The general rule of thumb is that a house should have one air filter for each air handler. This is especially true for larger homes with multiple HVAC systems, which may have more than one air filter installed. These filters are usually located near the oven or manipulator of the air conditioning system and return grilles. It's important to check every possible location to make sure all air filters are accounted for.
If a single 1-inch filter isn't doing an adequate job of filtering particles out of the air, then it may be possible to upgrade to a thicker option, depending on the size of the filter slot. It's also a good practice to regularly change dirty air filters with new, clean ones during times of the year when the HVAC system is used most often. If your home is well-sealed, pet-free, and has dust-prone furniture such as carpets and cloth-covered furniture, and you clean the dust and vacuum regularly, your air filters will have fewer airborne particles. In addition to the MERV rating system for air filters, they can be manufactured with a variety of materials and in a variety of styles.
Air filters can usually be found near manipulators and ventilation grilles, but they can sometimes be found elsewhere. For example, an HVAC air filter location may be behind a return air grille for easy access when it comes time to change the filter. It's not recommended to replace a filter with a smaller size filter because unfiltered air will flow around the filter and cause dust, allergens, and debris to accumulate on the coil. Return ventilation filters are recommended as they not only protect HVAC equipment but also make the air you breathe cleaner by filtering various particles.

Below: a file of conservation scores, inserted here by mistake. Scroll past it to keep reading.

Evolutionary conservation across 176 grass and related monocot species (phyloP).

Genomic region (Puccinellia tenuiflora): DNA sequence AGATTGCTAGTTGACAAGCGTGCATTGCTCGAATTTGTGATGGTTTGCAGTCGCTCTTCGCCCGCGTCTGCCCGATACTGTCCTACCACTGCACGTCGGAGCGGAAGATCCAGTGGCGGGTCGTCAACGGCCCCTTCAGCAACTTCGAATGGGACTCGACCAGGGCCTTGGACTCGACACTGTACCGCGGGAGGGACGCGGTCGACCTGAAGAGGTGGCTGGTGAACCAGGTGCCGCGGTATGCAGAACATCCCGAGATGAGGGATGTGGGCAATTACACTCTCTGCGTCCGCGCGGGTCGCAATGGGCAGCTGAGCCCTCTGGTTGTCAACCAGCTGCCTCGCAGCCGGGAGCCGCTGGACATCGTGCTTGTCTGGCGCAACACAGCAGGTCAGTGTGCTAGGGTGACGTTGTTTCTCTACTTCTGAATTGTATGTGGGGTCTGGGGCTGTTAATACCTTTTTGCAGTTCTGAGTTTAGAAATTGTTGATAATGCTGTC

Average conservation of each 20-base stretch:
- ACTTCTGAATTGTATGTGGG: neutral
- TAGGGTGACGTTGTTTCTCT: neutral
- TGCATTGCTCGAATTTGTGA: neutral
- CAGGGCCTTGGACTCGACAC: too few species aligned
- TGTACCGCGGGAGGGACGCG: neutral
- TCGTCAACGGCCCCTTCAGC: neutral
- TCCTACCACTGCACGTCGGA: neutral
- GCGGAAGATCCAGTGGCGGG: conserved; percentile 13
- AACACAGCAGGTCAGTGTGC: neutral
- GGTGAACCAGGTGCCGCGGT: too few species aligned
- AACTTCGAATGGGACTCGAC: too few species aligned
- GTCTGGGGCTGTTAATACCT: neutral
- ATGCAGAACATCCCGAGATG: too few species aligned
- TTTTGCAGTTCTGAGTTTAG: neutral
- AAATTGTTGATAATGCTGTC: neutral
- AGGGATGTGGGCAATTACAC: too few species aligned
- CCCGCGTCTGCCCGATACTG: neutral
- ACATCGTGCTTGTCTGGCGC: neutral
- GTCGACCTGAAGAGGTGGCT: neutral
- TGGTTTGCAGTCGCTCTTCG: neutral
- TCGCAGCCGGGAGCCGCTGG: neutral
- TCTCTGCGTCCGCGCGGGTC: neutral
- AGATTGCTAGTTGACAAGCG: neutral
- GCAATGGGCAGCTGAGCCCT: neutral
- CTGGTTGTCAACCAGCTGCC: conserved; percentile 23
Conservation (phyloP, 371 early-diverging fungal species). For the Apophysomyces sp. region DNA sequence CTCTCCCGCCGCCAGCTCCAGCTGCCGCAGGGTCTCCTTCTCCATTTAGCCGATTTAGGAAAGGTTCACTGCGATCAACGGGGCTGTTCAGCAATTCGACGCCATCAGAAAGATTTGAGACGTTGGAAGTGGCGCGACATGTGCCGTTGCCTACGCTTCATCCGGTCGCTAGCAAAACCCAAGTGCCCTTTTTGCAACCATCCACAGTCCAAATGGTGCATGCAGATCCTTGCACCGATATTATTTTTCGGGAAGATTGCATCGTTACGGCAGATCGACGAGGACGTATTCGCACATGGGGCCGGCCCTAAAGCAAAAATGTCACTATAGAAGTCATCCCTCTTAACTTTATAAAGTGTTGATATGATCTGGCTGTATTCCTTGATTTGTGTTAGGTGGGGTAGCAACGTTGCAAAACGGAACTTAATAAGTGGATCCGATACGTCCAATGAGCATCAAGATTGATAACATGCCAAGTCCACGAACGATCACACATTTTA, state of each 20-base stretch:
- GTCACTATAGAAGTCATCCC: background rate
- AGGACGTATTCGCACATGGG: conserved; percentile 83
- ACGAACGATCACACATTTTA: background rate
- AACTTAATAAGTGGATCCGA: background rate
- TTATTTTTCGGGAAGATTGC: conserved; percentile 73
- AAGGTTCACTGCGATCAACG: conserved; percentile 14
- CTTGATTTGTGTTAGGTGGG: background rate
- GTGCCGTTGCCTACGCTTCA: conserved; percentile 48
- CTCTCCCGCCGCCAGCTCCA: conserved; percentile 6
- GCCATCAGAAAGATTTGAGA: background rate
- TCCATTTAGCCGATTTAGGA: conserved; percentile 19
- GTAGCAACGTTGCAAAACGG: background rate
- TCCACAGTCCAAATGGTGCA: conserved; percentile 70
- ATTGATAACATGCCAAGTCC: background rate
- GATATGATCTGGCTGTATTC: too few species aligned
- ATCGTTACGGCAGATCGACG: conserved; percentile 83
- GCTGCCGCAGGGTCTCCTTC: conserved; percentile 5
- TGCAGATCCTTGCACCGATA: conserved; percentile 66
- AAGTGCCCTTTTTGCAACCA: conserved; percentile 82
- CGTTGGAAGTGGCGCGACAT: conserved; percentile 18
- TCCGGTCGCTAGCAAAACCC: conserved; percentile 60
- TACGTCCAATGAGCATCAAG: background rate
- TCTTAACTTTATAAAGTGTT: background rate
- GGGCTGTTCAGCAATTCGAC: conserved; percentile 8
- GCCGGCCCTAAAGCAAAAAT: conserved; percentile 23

Selective filtering is one of the main disadvantages of most filters such as HEPA, Spun, Media, Washable and Electrostatic, since the first three cannot filter odors and fumes, while the latter two do not guarantee mold and mildew blockage.